The lettering is a placeholder, so don't worry about that part. [ profile] alinsa will be doing the actual text layout. I just threw some words on so it would look cover-ish.

The Moon Etherium comparison
[Poll #2054073]
rowyn: (Me 2012)
[ profile] gnibbles did a cover for me!

The aspect ratio is off, so not quite appropriate for the final book, alas. }:) Although in complete seriousness, I like a number of things about it. She's using the skyline of the Sun Etherium at the top and the Moon Etherium at the bottom to frame the figures, which I had not thought of and which looks cool. And her rendering of Ardent (the satyress on the left) is charming. ♥

I am ambivalent about my skillz as an artist, particularly when it comes to realistic illustration. Silhouettes I can handle. Full color ... eh.

But I have, once or twice, done full-color portraits that approach the general vicinity of the skill level I want for The Moon Etherium cover. Moreover, the final image is going to be mainly seen at 150x250 or 300x500 or so. So I was thinking, maybe if I start with a really big file and then shrink it down a lot, it could be mistaken for professional?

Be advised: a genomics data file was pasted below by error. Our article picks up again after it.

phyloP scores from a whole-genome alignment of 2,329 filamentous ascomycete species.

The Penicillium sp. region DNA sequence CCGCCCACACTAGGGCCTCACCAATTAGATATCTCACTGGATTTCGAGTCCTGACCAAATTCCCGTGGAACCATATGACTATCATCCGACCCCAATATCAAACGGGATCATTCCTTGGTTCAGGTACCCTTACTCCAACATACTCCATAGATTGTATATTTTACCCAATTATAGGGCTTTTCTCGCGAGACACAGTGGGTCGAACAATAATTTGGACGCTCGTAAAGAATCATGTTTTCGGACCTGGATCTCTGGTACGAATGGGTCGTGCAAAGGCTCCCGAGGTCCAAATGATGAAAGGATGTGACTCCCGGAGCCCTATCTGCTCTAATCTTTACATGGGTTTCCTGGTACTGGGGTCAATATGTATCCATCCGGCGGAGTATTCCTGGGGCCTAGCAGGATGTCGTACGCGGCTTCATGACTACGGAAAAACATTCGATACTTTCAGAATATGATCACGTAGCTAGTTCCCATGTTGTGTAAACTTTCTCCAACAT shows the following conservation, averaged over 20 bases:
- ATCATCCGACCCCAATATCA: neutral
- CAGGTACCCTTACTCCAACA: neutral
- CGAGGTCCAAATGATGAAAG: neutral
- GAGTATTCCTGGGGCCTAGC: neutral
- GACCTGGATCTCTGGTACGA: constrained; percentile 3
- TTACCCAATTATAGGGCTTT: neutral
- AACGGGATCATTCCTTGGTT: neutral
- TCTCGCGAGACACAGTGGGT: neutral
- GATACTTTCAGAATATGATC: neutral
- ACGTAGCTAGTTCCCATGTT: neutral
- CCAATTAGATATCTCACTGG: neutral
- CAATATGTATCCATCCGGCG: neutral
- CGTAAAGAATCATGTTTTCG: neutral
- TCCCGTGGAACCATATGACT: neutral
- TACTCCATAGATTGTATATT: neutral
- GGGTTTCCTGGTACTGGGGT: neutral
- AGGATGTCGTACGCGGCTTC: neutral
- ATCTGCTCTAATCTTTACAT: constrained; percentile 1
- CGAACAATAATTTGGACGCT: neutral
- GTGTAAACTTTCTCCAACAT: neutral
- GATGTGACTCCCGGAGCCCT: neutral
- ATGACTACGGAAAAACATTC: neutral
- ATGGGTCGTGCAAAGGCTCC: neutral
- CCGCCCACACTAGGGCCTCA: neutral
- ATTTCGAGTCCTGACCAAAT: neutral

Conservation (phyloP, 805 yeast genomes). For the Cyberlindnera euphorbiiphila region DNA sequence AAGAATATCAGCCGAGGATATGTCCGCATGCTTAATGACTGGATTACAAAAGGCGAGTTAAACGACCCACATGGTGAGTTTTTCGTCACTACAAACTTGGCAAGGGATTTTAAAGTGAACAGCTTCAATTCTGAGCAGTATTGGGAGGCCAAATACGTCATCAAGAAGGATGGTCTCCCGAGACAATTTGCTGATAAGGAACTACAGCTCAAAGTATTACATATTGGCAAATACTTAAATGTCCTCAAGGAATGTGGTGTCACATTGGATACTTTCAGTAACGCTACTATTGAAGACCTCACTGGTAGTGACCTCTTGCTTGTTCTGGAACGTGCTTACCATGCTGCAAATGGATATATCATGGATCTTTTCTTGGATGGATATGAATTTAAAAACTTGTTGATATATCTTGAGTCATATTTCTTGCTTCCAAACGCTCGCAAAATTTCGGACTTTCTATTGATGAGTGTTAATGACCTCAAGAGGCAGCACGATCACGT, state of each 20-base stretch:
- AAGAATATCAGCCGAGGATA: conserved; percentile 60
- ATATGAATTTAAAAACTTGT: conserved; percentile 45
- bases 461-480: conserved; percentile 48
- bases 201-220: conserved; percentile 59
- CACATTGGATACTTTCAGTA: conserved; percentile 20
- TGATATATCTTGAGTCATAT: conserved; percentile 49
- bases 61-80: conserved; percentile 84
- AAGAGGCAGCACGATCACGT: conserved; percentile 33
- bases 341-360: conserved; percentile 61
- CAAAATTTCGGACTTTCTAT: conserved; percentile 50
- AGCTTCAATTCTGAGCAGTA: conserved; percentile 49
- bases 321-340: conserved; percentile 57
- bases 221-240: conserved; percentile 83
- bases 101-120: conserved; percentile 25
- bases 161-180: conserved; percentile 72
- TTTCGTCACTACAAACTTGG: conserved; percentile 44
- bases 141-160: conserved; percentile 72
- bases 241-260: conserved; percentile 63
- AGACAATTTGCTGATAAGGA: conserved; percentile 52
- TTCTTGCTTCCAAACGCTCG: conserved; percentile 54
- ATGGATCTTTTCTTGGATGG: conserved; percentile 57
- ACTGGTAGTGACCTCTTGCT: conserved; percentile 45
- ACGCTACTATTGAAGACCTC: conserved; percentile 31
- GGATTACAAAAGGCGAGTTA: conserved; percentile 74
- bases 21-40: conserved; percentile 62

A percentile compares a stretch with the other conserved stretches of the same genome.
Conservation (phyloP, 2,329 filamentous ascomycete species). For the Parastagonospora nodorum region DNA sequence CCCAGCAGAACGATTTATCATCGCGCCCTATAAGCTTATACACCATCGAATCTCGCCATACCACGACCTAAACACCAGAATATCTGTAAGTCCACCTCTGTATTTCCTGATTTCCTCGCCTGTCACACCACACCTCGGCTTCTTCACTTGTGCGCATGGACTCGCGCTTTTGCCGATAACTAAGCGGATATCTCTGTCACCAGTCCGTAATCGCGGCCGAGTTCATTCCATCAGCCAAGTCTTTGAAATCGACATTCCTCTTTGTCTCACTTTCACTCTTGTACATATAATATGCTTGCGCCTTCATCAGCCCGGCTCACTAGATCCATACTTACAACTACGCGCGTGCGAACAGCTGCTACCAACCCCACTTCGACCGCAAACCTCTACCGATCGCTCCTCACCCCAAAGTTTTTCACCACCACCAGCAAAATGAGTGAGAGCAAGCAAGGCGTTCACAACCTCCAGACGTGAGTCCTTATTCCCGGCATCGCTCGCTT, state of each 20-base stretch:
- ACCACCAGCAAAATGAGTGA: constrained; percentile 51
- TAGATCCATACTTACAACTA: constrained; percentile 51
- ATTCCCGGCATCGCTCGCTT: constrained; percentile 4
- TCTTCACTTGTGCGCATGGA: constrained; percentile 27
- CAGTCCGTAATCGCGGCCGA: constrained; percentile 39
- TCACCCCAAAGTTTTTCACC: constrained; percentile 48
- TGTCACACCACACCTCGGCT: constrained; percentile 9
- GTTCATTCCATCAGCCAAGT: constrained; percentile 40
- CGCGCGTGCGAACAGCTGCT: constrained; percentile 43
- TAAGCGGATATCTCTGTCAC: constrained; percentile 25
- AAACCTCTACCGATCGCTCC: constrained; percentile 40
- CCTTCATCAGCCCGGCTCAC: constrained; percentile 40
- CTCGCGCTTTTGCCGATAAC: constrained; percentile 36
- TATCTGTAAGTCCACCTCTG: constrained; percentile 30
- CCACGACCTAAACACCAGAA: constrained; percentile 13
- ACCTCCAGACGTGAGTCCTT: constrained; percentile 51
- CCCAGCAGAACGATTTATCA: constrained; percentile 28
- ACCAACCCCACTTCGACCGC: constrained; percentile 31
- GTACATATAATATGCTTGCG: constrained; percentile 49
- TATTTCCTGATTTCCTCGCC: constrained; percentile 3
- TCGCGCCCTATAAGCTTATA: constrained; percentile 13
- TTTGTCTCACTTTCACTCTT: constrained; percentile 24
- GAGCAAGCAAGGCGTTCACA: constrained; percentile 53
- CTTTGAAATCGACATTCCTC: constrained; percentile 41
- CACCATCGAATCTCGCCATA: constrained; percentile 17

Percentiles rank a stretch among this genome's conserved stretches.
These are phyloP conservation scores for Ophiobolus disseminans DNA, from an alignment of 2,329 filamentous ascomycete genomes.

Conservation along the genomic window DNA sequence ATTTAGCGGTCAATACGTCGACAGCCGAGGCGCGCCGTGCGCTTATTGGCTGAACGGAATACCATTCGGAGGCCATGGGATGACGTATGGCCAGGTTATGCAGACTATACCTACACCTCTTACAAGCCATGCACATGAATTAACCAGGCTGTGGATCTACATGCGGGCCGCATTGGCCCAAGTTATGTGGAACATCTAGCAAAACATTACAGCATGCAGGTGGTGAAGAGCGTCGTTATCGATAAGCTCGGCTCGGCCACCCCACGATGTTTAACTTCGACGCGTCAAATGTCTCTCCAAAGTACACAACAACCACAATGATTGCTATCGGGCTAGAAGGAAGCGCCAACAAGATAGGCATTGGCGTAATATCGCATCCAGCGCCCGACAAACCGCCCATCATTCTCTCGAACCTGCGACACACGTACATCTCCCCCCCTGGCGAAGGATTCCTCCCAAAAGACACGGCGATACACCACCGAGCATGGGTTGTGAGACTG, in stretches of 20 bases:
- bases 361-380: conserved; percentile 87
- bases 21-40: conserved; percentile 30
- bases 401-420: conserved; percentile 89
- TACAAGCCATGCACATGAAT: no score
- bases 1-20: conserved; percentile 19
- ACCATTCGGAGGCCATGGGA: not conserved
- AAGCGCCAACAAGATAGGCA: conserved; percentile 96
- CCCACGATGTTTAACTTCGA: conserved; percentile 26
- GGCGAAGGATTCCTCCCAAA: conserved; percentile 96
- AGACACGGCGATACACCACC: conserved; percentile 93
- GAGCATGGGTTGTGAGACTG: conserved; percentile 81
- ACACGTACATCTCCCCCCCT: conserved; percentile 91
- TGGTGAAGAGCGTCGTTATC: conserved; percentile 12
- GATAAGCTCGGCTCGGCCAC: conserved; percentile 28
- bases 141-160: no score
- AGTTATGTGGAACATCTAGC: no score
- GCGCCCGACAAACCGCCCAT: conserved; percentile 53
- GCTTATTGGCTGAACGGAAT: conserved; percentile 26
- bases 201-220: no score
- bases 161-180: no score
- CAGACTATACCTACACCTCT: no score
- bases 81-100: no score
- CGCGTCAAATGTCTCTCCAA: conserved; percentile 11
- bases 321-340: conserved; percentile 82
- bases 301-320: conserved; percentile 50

I am unconvinced by this reasoning.

Still, I kinda felt like drawing this morning, and I really did not feel like writing, so I took some reference photos of myself, did a sketch, and started to color it. Not in the slapdash fashion of my quick doodles, but a serious attempt to make it look good, no matter how long it takes.

I didn't really keep track of time, but this is probably 2-3 hours in. I am abandoning it here.

Interestingly, I'm quitting not because I feel like I've proved to myself that I'm not good enough: the jury is still out on that one. From the technical "does this look like a picture of a person?" perspective, it's not that bad.

From the "does this look like an appealing character?" perspective, though, it's not working. I think Gnibbles's painting has more heart and spirit. Mine looks ... off. Not just "I need to futz more with it" (which I do), but it just looks fundamentally not-very-attractive. Possibly I could fix it without restarting entirely, but I think re-doing the underlying sketch and coloring anew will be less frustrating.


Revised version-in-progress! Got to about the same place as the earlier one, after 2.5 hours, and am much happier with it. Not wild about how it looks at thumbnail size, though. I may need to do the headband in a different color so it doesn't blend with the horns at mini-size. Or change the horn color.

rowyn: (Me 2012)
In the book I just finished drafting, The Moon Etherium, shapeshifting is trivial, and many people in the setting change their appearance casually, including changing their gender. Gender is mostly about aesthetics, but gender differences are considered a fun thing to play with.